A number of different materials has been tried to reduce the rate of complications, among which are Merocel®, FloSealTM, Sepragel® and hyaluronic acid9. Mitomycin C (MMC) has also been studied as a means to prevent postoperative fibrosis.

MMC is an antibiotic-antineoplastic agent first isolated from Streptomyces caespitosus in 1958 10. It inhibits the synthesis of DNA through a bifunctional alkylation that leads to the crossing of double helical strands not allowing neoplastic cells to proliferate. Higher dosages of MMC also inhibit the synthesis of RNA and proteins, and it has been used for many years now in oncology care. It inhibits scarring when used topically11.

The antiproliferative effect MMC has on human fibroblasts is the reason why it can modulate scarring and prevent excessive fibrosis formation. It has antiproliferative properties at 0.04mg/ml and, in higher dosages, offers cytocidal effects9,10.

One single topical application of MMC for 5 minutes offers antiproliferative effects for up to 36 hours9. When briefly applied to the human mucosa it reduces the replication of fibroblasts and increases their apoptosis10.

MMC was first used topically in 1963 as adjuvant therapy for pterygium11, reducing relapse rates from 89% to 2.3%12. In glaucoma surgery it has proven effective in preventing stenosis of the trabeculectomy drainage fistula13. Additionally, it has improved the outcomes of dacriocistorhinostomy14,15.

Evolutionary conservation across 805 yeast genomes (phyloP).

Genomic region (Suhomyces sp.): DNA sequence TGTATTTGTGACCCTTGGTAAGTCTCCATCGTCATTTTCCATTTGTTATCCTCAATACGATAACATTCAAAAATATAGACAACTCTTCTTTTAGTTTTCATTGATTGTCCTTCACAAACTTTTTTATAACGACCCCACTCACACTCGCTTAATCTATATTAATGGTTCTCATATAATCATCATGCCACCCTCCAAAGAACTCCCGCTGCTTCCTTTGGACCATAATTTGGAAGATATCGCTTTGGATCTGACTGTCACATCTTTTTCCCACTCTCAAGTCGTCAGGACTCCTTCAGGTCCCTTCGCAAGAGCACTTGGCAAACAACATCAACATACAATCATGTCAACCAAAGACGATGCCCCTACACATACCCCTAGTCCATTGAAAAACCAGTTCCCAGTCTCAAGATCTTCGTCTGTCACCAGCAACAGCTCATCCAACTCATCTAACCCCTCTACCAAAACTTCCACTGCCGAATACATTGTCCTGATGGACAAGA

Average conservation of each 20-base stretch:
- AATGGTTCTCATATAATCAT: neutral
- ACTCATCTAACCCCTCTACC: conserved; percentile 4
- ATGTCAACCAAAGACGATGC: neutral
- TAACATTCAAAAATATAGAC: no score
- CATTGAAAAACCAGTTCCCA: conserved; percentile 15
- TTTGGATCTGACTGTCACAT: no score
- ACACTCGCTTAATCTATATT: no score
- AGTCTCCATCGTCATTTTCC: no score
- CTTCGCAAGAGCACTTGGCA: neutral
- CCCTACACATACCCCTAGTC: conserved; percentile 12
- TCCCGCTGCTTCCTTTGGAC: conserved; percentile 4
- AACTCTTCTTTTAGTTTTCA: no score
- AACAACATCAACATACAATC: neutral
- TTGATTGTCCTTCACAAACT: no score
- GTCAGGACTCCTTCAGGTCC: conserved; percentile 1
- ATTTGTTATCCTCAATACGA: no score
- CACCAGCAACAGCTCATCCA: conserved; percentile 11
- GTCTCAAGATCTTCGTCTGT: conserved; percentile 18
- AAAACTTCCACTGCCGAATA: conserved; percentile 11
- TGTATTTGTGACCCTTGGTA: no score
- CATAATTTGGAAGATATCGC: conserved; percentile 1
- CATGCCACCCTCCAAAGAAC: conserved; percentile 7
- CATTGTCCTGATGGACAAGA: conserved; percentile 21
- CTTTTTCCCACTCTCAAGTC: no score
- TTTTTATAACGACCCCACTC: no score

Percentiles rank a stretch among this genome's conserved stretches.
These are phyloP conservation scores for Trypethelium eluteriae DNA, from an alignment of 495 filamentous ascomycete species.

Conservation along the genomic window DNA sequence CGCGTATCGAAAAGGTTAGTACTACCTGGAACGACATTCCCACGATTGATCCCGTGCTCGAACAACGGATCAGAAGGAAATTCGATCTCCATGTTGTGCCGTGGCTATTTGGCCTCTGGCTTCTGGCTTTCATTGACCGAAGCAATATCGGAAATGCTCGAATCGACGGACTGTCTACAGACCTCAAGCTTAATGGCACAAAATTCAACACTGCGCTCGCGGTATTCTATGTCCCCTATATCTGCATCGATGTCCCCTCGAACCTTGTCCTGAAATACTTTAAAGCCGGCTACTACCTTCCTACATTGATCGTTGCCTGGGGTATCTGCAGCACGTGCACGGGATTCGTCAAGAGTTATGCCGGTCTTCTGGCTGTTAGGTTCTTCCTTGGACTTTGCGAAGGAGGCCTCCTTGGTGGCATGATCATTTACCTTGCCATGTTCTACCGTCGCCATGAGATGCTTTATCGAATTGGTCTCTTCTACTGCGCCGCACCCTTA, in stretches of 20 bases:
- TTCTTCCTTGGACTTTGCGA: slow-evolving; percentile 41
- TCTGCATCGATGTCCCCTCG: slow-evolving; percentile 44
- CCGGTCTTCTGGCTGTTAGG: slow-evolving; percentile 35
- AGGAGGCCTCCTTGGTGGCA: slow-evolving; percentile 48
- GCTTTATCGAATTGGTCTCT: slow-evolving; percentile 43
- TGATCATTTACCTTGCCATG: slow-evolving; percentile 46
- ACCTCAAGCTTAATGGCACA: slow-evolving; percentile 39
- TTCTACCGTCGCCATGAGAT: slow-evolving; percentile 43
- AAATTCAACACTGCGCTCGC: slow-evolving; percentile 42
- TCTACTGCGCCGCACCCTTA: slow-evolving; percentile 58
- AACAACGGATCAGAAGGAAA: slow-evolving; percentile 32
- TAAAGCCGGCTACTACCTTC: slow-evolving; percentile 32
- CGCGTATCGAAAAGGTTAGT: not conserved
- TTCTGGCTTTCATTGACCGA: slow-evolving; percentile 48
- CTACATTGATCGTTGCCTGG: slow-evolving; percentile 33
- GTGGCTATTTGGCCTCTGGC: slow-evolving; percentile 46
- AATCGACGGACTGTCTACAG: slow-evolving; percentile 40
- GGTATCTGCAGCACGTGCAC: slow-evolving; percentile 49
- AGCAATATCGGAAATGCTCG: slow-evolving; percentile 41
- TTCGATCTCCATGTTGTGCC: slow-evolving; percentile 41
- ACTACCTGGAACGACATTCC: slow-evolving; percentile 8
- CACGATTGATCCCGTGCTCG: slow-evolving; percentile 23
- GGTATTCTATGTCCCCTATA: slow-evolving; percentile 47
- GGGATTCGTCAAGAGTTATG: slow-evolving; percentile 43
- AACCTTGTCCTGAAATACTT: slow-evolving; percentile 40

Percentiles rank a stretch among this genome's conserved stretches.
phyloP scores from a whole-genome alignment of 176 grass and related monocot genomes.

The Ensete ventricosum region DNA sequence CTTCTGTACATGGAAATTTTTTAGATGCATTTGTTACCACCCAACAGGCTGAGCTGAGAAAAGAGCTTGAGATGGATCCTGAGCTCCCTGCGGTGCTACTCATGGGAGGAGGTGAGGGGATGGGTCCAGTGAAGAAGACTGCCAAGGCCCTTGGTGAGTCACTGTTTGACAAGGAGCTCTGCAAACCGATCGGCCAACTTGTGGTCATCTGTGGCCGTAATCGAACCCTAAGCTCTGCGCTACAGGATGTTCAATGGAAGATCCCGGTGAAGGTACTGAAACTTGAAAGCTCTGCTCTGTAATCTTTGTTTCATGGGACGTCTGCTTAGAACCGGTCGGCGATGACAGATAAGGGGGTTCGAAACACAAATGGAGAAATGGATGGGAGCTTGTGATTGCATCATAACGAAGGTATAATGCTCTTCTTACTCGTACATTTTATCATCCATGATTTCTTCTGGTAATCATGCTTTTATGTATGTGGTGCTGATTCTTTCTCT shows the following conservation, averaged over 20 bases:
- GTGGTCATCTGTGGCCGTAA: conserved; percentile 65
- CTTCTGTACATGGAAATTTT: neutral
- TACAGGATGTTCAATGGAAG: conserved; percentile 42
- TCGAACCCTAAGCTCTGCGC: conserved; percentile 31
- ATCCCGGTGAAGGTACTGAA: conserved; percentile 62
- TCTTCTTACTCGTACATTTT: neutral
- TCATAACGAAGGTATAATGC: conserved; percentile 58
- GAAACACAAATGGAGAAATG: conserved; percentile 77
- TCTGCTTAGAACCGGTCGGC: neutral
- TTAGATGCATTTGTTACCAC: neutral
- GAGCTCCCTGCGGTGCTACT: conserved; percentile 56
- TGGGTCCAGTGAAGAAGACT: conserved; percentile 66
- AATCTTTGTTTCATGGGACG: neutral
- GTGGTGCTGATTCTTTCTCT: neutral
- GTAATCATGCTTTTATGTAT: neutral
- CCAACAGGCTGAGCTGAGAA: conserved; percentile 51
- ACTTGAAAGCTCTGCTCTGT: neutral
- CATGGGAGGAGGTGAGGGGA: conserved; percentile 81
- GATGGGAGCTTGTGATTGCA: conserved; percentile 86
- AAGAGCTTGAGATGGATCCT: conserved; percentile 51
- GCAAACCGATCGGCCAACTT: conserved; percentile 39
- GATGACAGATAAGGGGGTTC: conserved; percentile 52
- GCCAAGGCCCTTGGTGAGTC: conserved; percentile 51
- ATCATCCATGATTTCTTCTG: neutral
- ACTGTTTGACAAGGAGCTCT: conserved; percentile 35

MMC has been used more recently in ENT procedures such as laryngotracheal stenosis repairs16, to maintain patency in myringotomy17,18, and its use in sinus surgery has been successfully studied19-22.

Ingrams et al.19, in a trial with rabbits, looked into patency, antrostomy areas, and ciliary function of the mucosa treated with MMC dosages of 0.04 mg/mL, 0.4 mg/mL and 1 mg/mL. The authors verified that 0.4 mg/mL and 1 mg/mL of MMC maintained patency and antrostomy areas with a statistically significant difference against controls. Additionally, ciliary appearance and function returned to normal within two weeks and and the mucosal surface re-epithelialized normally. Rahal et al.20, using 1 mg/mL of MMC in rabbits, concluded the drug maintained antrostomy patency in areas significantly greater than saline solution without complications. However, studies in human beings with 0.4 mg/mL and 0.5 mg/mL of MMC failed to replicate the outcomes seen in experimental trials23,24.